UNITED STATES DISTRICT COURT WESTERN DISTRICT OF NEW YORK
August 24, 2007
UNITED STATES OF AMERICA, PLAINTIFF,
HOWARD DENNIS KELLY, DEFENDANT.
The opinion of the court was delivered by: David G. Larimer United States District Judge
DECISION AND ORDER
The Court referred all pretrial motions in this case to United States Magistrate Judge Marian W. Payson pursuant to 28 U.S.C. § 636(b). Defendant, Howard Dennis Kelly ("Kelly"), is charged in a single-count indictment with escape from a federal correctional institution.
Kelly moved to suppress statements that he made at the time he was arrested on a fugitive warrant by United States marshals in New Hampshire. Kelly contends that these statements were obtained while he was in custody and, because no Miranda warnings had been given, the statements should be suppressed. Kelly has also filed a pro se motion to dismiss for a violation of the Speedy Trial Act.
Magistrate Judge Payson held a suppression hearing on the motion to suppress and, thereafter, issued a thorough Report and Recommendation (Dkt. #35) recommending that the motion to suppress statements be denied and that Kelly's pro se motion to dismiss the indictment also be denied.
Defendant duly objected to a portion of Magistrate Judge Payson's Report and Recommendation (Dkt. #36) and Kelly himself filed a pro se objection as well (Dkt. #38).
I have reviewed Magistrate Judge Payson's thorough Report and Recommendation, the transcript of the suppression hearing, the papers originally filed on the motion, as well as the objections filed by Kelly's counsel and Kelly's pro se objection, and I find no basis to change or modify Magistrate Judge Payson's Report and Recommendation.
Magistrate Judge Payson accurately sets forth the facts surrounding Kelly's arrest at a campground in New Hampshire. The alleged statements, which turned out to be false, were uttered by Kelly at the time of his arrest when the marshals were attempting to determine his identity and the identity of his female companion, Paula Belknap, who was wanted on a state-court warrant. Although Magistrate Judge Payson concluded that Kelly was in custody at the time the officers asked him for identification, the questioning did not constitute interrogation but rather was an effort to establish defendant's identity and obtain pedigree information. I agree with Magistrate Judge Payson.
Courts have consistently held that the attempt to obtain information concerning a person's identity and background does not amount to custodial interrogation. The officers did not question Kelly about the substance of the offense. They were simply attempting to determine if Kelly and his companion were the individuals wanted on the outstanding warrants. Such inquiry is routine and does not constitute interrogation which requires Miranda warnings. It seems obvious that officers seeking a fugitive when approaching a person they believed to be that individual, would take steps to find out if he was in fact the person wanted. Such a course of conduct, of course, reduces the possibility of arresting the wrong person. The fact Kelly chose to give a false name and falsely identify his companion does not make the inquiry impermissible.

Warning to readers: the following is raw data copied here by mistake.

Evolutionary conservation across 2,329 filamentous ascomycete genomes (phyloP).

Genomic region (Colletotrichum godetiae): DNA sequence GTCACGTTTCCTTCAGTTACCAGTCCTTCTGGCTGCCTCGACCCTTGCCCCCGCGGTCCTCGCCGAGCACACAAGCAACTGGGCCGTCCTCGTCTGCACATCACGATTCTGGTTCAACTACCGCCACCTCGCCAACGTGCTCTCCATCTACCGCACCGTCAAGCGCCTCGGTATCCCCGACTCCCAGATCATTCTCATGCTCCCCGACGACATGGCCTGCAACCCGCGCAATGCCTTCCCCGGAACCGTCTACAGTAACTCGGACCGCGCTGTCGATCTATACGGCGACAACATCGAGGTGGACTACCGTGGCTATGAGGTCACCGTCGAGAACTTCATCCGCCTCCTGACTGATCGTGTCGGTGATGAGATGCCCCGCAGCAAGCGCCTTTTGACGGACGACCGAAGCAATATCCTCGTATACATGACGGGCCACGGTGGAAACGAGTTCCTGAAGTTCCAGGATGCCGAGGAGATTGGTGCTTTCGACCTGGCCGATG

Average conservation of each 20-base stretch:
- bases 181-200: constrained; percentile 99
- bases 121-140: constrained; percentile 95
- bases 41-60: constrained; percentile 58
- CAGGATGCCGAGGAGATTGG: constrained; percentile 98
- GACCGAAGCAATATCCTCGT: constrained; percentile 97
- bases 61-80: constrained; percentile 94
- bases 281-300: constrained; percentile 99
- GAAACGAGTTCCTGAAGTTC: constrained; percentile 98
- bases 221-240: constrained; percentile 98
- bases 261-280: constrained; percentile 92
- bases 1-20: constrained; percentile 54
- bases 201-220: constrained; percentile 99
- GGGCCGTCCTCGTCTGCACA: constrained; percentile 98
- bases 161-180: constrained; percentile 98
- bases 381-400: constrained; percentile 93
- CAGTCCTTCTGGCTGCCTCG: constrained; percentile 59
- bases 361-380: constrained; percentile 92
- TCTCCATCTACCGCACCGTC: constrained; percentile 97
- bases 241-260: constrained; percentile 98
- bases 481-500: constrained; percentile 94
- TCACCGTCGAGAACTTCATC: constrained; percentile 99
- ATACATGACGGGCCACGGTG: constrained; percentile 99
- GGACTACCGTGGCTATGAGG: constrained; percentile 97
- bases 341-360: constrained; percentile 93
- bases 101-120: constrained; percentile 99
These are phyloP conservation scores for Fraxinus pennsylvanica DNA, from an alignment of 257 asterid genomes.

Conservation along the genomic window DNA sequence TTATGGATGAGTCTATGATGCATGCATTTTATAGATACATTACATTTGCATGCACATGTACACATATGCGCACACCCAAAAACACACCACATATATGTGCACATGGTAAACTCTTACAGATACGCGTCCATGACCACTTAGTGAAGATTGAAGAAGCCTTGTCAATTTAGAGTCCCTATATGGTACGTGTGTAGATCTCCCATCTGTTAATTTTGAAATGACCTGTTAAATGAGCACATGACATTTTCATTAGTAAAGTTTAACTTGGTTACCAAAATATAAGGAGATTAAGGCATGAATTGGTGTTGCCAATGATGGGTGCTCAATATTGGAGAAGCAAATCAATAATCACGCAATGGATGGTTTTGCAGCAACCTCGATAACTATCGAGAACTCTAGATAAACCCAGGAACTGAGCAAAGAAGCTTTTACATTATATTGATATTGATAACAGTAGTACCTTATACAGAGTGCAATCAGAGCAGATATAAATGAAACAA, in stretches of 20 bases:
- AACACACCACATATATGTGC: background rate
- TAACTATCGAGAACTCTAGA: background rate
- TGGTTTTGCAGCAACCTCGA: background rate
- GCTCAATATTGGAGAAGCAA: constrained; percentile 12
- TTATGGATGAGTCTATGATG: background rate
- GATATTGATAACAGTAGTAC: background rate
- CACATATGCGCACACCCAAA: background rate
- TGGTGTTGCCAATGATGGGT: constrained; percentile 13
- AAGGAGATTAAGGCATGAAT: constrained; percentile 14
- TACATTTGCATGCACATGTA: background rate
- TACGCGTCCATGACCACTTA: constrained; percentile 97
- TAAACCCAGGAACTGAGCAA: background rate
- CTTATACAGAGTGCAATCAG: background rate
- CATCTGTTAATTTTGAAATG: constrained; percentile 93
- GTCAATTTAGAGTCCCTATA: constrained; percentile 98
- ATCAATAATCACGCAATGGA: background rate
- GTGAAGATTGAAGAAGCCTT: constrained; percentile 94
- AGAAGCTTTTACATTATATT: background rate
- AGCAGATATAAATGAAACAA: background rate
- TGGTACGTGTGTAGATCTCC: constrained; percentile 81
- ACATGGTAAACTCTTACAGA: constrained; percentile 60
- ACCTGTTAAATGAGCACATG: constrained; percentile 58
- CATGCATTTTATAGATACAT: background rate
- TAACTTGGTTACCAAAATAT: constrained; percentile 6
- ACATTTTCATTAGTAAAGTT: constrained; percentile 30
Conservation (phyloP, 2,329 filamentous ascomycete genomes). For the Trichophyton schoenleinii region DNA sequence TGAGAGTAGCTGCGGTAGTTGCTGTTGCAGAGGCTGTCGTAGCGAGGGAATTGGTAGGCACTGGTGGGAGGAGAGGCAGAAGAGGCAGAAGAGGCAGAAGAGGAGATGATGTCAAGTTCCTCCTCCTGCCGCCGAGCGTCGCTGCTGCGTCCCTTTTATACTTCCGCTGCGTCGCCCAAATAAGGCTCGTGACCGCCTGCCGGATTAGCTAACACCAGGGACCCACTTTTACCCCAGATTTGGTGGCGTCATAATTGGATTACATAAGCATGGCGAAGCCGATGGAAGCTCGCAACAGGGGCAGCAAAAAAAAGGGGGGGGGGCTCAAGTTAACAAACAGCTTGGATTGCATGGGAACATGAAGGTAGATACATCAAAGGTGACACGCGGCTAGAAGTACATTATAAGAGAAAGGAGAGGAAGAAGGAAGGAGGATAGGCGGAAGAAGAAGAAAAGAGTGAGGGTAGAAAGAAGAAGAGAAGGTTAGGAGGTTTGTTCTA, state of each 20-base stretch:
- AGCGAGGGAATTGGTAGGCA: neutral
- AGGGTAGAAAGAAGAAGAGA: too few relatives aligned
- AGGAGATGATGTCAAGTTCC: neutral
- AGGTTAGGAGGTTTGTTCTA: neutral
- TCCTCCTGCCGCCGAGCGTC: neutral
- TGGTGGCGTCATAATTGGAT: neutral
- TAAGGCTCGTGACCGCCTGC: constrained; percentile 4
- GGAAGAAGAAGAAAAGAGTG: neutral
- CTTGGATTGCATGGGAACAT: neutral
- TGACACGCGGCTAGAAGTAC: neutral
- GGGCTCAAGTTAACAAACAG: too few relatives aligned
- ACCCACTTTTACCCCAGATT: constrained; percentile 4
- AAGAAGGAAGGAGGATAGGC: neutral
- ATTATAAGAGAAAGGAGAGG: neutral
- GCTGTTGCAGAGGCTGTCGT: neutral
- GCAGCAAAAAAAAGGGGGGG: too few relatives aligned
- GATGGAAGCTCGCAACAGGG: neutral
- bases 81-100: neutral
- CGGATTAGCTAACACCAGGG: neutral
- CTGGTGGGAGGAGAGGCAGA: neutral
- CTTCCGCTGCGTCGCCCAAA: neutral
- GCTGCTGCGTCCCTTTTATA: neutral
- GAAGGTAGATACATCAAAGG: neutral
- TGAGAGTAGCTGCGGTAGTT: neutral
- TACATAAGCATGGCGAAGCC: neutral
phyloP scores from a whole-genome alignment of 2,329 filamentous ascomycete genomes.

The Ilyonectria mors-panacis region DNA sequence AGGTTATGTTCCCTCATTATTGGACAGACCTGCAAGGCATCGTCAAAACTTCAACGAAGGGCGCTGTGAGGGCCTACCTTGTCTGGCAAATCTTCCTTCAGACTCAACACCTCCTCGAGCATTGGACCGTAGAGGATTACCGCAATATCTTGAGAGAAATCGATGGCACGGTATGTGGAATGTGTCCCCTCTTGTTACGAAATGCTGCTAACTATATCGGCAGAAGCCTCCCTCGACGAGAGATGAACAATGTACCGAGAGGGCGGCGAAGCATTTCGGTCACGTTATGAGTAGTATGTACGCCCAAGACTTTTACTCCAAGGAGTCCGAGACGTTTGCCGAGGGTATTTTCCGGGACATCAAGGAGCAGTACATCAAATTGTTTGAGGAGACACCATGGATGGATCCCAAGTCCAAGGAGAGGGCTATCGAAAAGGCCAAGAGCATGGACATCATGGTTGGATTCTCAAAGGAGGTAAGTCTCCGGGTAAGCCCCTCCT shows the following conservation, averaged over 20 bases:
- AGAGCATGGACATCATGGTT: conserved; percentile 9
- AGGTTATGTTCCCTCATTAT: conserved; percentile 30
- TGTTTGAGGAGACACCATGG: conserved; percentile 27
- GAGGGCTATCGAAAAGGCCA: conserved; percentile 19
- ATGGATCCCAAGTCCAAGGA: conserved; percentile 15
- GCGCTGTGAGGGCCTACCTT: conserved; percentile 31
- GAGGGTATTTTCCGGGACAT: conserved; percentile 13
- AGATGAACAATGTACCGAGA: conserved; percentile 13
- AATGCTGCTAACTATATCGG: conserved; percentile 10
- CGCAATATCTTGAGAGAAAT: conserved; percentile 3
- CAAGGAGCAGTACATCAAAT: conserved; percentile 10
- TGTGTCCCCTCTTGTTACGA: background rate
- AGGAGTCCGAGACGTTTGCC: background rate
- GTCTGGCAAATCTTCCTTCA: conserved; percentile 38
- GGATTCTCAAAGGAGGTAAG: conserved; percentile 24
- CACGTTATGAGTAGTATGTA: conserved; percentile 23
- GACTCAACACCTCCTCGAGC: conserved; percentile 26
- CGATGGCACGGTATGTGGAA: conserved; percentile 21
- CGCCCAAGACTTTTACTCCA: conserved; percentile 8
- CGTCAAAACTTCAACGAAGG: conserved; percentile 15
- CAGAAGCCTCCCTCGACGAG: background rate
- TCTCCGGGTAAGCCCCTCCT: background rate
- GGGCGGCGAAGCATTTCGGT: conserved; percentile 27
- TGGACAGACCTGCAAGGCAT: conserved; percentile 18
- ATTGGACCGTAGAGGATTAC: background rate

Kelly's counsel only objects to the inquiry concerning Kelly's companion and makes no objection as to questions relating to Kelly himself. I agree, though, with Magistrate Judge Payson that such inquiry was proper and was not designed to elicit an incriminating response. There is no basis to modify Magistrate Judge Payson's Report and Recommendation.
I also agree with Magistrate Judge Payson that there is no basis to dismiss the indictment for violation of the Speedy Trial Act. Defendant's lawyer has not so moved. I agree with Magistrate Judge Payson that there were proper excludable-time orders entered for various periods of delay and much of the delay was attributed to Kelly's desire to engage in plea negotiations.
I adopt and accept the Report and Recommendation (Dkt. #35) of United States Magistrate Judge Marian W. Payson recommending that defendant's motion to suppress statements (Dkt. #13) be denied and the motions to dismiss the indictment (Dkt. ##28 and 31) be denied.
Defendant's motion to suppress statements made at the time of his arrest is in all respects denied. Defendant Kelly's pro se motions to dismiss the indictment for violation of the Speedy Trial Act is denied.
IT IS SO ORDERED.
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